A couple of interesting ones from Tom Angell at Marijuana.com
Donâ€™t count on there being any marijuana votes in the U.S. House next year.
Thatâ€™s the message that Republican leadership in Congress is sending after blocking a number of cannabis amendments from reaching the House floor earlier this year.
â€œThe chairman has taken a stand against all amendments that are deemed poison pills and that would imperil passage of the final bill,â€ Caroline Boothe, spokeswoman for House Rules Committee Chairman Pete Sessions (R-TX), told Marijuana.com in an email on Monday.
How Idaho’s Drug Warriors Stole Hope from Epileptic Kids – a good investigative story from Reason’s Eric Bohm about the behind-the-scenes efforts to stop a good bill that would allow CBD to be used for medical purposes, because of the interests of drug warriors.
Obama says marijuana should be treated like â€˜cigarettes or alcohol’ Christopher Ingraham did a pretty good job of covering this story, touching on the huge disappointment that we continually have with political leaders deciding to realize the truth about legalization once they’re leaving office.
The only slight quibble I have with Ingraham on this is the amount of “other side” time he gives to SAM, and the idea that they even have a coherent “approach.”
Expect to see more of this kind of thing now…
Return White House Drug Czar to Cabinet by Robert Charles at Townhall
Opiate addiction has skyrocketed, leading to a breathtaking loss of 47,055 lives last year. Deaths by synthetic drugs quintupled in some categories. Marijuana use, the number one basis for drug treatment, has jumped by 27 percent (during Obamaâ€™s years). Drugged driving has risen by roughly 20 percent, and 80 percent of men arrested for property and personal crime in major cities test positive for drugs. This is a genuine crisis enveloping the country.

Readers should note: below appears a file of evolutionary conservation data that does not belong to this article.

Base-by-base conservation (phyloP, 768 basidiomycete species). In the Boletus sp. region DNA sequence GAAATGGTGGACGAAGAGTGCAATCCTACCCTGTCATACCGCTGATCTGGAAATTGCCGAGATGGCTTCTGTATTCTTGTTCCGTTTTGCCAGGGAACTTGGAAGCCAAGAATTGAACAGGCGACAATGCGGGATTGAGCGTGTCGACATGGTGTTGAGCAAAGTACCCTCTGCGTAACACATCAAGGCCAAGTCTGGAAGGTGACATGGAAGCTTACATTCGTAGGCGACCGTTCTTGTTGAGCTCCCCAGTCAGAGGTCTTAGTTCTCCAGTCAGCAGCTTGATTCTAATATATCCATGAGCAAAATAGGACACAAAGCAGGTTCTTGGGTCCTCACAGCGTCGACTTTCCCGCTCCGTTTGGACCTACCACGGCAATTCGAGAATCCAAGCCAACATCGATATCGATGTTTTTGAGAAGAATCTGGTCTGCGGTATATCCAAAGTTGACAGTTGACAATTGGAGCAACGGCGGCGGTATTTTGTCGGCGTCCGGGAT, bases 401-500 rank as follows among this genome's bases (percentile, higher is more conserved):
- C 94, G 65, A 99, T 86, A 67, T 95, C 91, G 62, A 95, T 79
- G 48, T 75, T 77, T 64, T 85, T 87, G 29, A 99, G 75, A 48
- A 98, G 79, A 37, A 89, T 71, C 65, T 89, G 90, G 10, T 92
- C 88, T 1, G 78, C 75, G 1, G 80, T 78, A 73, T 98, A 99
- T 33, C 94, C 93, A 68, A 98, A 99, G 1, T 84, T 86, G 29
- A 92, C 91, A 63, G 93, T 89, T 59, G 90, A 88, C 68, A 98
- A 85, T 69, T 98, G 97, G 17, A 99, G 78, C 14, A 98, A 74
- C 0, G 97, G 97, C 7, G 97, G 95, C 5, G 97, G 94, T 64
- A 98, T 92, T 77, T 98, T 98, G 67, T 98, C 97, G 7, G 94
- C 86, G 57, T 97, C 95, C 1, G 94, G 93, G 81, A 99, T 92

A nicer, somewhat related bit? The latest proclamation of National Impaired Driving Prevention Month, 2016. While, in the past, many of these were opportunities to spread misinformation about drugged driving (John Walters, anyone?) this one is actually reasonable.
Recently, the number of traffic crash fatalities caused by impaired driving has unfortunately increased — last year, preventable alcohol-related driving fatalities accounted for nearly one-third of all traffic fatalities. Consumption of alcohol by drivers, even those who are of legal drinking age, is highly dangerous, and drug use, including prescription drug use, can also harm judgment, perception, and the motor skills used when driving. Distracted driving — including eating, tending to passengers, and using a cell phone — can also be dangerous and is equally preventable. […]
NOW, THEREFORE, I, BARACK OBAMA, President of the United States of America, by virtue of the authority vested in me by the Constitution and the laws of the United States, do hereby proclaim December 2016 as National Impaired Driving Prevention Month. I urge all Americans to make responsible decisions and take appropriate measures to prevent impaired driving.
I can go along with that sentiment.